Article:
Lloyd’s: Electronic Claims Processing Advances; Too Slow Says Langley

October 17, 2007

The Market Reform Group (MRG), which directs the efforts of Lloyd’s and the London insurance market to move from paper to electronic processing, has issued its latest bulletin. It focuses on the committee’s efforts to get the Lloyd’s market to use the recently installed Electronic Claims File (ECF), and notes that the 10,000th claim was recently posted on the system.

Dane Douetil, Chief Executive of Brit Insurance and Chair of the Market Reform Group commented: “We welcome the progress being made by those firms actively using ECF. These firms have demonstrated that there are no significant impediments to adoption of electronic claims, and, if current trends continue, they will be achieving very high rates of usage by the end of the year. The message is therefore clear to those firms that are not being as quick to embrace the system – do so or risk being left behind by your competitors.”

The numbers, however, are less than the goals set earlier in the year. “Use of the new system by managing agents and brokers is currently running at 45 percent of the total market volume of in-scope claims, up from 5 percent at the start of the year,” said the MRG bulletin. While it called those figures “significant progress,” the MRG also noted that it’s behind its target of 60 percent for the end of the third quarter, “making the end year aim of 100 percent electronic notification of in-scope claims more challenging.”

Sue Langley, Director of Lloyd’s Market Operations & North America, reacted immediately. ” I share the disappointment of Dane and a number of market participants in the failure to achieve our targets,” she wrote in a bulletin on the Lloyd’s web site (www.lloyds.com). “There can be no let up on our drive to meet these. Reforming our processes remains essential to ensuring our future success and competitiveness. We simply have to change.”

The MRG noted the following, concerning the ECF system:
— Forty-four broking firms are now live on ECF. These firms are responsible for 79 percent of the total claims volume in the market.
— All Lloyd’s managing agents are now processing new claims via ECF.
— By the end of the year, nearly all brokers with significant claims volumes will have gone live, accounting for close to 100 percent of market volume.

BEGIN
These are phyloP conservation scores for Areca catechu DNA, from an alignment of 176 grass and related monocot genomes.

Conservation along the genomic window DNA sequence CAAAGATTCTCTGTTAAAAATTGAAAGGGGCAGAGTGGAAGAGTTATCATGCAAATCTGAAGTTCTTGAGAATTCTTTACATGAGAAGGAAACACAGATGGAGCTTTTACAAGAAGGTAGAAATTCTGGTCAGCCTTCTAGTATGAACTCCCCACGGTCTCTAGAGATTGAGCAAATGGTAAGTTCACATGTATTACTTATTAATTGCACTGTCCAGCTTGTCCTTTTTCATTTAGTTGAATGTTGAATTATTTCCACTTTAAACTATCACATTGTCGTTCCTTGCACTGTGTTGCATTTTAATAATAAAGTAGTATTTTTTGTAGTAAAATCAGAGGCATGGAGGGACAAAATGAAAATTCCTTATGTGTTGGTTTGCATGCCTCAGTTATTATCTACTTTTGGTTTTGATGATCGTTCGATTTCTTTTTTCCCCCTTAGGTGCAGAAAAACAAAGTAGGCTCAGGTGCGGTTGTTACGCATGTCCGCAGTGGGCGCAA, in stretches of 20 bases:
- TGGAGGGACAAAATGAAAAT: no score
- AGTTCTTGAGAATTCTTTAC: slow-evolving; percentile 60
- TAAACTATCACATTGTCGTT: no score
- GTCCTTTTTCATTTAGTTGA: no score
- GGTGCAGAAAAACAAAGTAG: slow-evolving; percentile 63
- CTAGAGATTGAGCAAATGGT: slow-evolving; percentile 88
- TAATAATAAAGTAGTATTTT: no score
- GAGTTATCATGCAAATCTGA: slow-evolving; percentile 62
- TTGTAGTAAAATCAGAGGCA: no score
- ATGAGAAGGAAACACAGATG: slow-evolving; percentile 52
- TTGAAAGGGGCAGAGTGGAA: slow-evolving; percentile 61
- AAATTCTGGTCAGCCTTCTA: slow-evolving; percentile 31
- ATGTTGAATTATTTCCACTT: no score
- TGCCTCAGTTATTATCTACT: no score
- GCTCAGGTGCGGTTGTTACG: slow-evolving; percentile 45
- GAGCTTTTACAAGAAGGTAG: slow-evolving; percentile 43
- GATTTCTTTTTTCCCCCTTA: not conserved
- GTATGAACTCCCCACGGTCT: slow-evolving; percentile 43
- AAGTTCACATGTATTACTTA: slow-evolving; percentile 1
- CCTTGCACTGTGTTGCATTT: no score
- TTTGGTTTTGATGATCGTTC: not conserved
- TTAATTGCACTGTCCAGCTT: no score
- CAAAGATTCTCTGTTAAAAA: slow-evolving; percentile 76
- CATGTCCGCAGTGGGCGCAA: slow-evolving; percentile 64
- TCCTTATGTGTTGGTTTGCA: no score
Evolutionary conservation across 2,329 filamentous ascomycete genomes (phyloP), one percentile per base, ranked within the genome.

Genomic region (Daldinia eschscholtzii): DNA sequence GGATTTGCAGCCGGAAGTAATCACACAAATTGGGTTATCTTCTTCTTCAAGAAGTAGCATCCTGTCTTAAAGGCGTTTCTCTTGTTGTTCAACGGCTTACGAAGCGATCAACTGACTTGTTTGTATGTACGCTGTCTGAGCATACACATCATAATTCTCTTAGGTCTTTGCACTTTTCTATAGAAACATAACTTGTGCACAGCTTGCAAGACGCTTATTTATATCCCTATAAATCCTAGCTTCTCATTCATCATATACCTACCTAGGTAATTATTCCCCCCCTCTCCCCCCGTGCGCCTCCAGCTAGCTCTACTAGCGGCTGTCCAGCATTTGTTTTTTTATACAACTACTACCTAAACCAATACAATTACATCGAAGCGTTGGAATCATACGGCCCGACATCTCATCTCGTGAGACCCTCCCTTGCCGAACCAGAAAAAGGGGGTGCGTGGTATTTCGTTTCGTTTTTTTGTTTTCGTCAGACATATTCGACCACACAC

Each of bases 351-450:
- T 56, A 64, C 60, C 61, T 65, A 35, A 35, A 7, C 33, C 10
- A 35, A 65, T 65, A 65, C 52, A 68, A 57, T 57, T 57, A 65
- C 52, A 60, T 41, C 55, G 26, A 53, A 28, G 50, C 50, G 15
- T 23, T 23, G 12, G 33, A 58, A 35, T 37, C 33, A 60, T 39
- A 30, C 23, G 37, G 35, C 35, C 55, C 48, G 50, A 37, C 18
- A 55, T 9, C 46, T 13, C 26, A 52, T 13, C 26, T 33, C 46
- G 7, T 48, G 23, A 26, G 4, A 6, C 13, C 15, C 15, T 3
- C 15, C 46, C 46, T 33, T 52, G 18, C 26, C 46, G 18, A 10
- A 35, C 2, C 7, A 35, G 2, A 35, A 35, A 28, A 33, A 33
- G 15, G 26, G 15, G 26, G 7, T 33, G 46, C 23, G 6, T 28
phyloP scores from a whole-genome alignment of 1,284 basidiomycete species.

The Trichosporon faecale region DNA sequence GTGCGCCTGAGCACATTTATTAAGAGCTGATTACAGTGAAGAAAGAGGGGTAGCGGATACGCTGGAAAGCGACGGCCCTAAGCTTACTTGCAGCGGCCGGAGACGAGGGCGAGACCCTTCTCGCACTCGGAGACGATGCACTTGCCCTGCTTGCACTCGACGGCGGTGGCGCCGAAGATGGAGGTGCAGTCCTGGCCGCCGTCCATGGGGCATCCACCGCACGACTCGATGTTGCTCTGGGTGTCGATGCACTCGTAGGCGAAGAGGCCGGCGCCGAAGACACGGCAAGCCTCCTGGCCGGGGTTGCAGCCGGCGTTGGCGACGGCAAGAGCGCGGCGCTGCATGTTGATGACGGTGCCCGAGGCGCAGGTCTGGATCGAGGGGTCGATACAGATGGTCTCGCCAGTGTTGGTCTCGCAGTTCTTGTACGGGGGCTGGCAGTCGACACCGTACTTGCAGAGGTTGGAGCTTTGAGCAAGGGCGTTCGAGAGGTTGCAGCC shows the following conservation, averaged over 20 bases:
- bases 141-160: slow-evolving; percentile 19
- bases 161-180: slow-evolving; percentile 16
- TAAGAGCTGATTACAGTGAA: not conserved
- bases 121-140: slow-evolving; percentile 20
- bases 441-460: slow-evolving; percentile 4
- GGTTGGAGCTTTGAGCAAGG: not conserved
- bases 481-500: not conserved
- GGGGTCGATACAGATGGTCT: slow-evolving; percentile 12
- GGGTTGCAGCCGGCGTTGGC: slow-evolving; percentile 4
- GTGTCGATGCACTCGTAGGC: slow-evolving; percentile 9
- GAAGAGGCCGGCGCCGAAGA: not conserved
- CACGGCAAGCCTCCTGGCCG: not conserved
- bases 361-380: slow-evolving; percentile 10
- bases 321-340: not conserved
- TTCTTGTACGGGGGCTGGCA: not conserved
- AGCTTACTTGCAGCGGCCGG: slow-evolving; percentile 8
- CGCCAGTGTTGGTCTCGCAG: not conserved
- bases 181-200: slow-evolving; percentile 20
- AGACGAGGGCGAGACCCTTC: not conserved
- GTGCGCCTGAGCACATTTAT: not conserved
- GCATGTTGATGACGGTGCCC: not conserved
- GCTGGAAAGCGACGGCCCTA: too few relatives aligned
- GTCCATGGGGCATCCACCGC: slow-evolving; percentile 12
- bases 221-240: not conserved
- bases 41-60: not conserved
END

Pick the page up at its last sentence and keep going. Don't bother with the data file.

— The brokers currently live and actively using the system are, on average, processing 57 percent of their claims business electronically.
— The level of use varies considerably among the live brokers, with a small number already achieving 100 percent electronic processing of their in-scope claims.

In the company market, 13 firms, representing in excess of 50 percent of total claims volume are actively receiving claims electronically. A further seven firms have plans to do so this year. All company market insurers are committed to adopting the ECF system during 2008.”

Langley singled out a number of Managing Agents and Brokers, whom she said “are leading the field and are already using ECF for on or close to 100 percent of inscope claims. She listed them as follows:
Aegis Managing Agency Ltd; Beaufort Underwriting Agency Ltd;
Liberty Syndicate Management Ltd; Limit Underwriting Ltd
Managing Agency Partners Ltd; Newline Underwriting Management Ltd;Novae Syndicates Ltd and Pembroke Managing Agency Ltd.

She also singled out the following brokers for their ECF performance: broker side include (In alphabetical order):
Aon; Benfield; Cooper Gay; Glenrand Limited; Guy Carpenter; Marsh;
Newman Martin & Buchan and Towers Perrin Clayton.

Langley noted, that their success demonstrates “that electronic processes are working. I appreciate that change is not easy and that hurdles need to be overcome but the excellent progress of many organizations in the market show that this is achievable. Businesses that are slow to adopt ECF and A&S are letting down the market and could potentially undermine the progress that we are making and poor performance will be acted upon.”

She also indicated that all market CEOs have now received a “second monthly update,” and warned those who are behind schedule that she “will start to visit the worst performing managing agents to review why they are not using ECF and how they plan to increase traction. If necessary, this will be followed by a detailed audit.”

Langley added that as of 2008, “it will be a requirement of new market entrants to use ECF for all inscope claims. I hope that current market progress at that time will not require any mandate or further action but I would like to re-emphasize that all options remain open as Lloyds are serious about reform.”

Source: Lloyd’s

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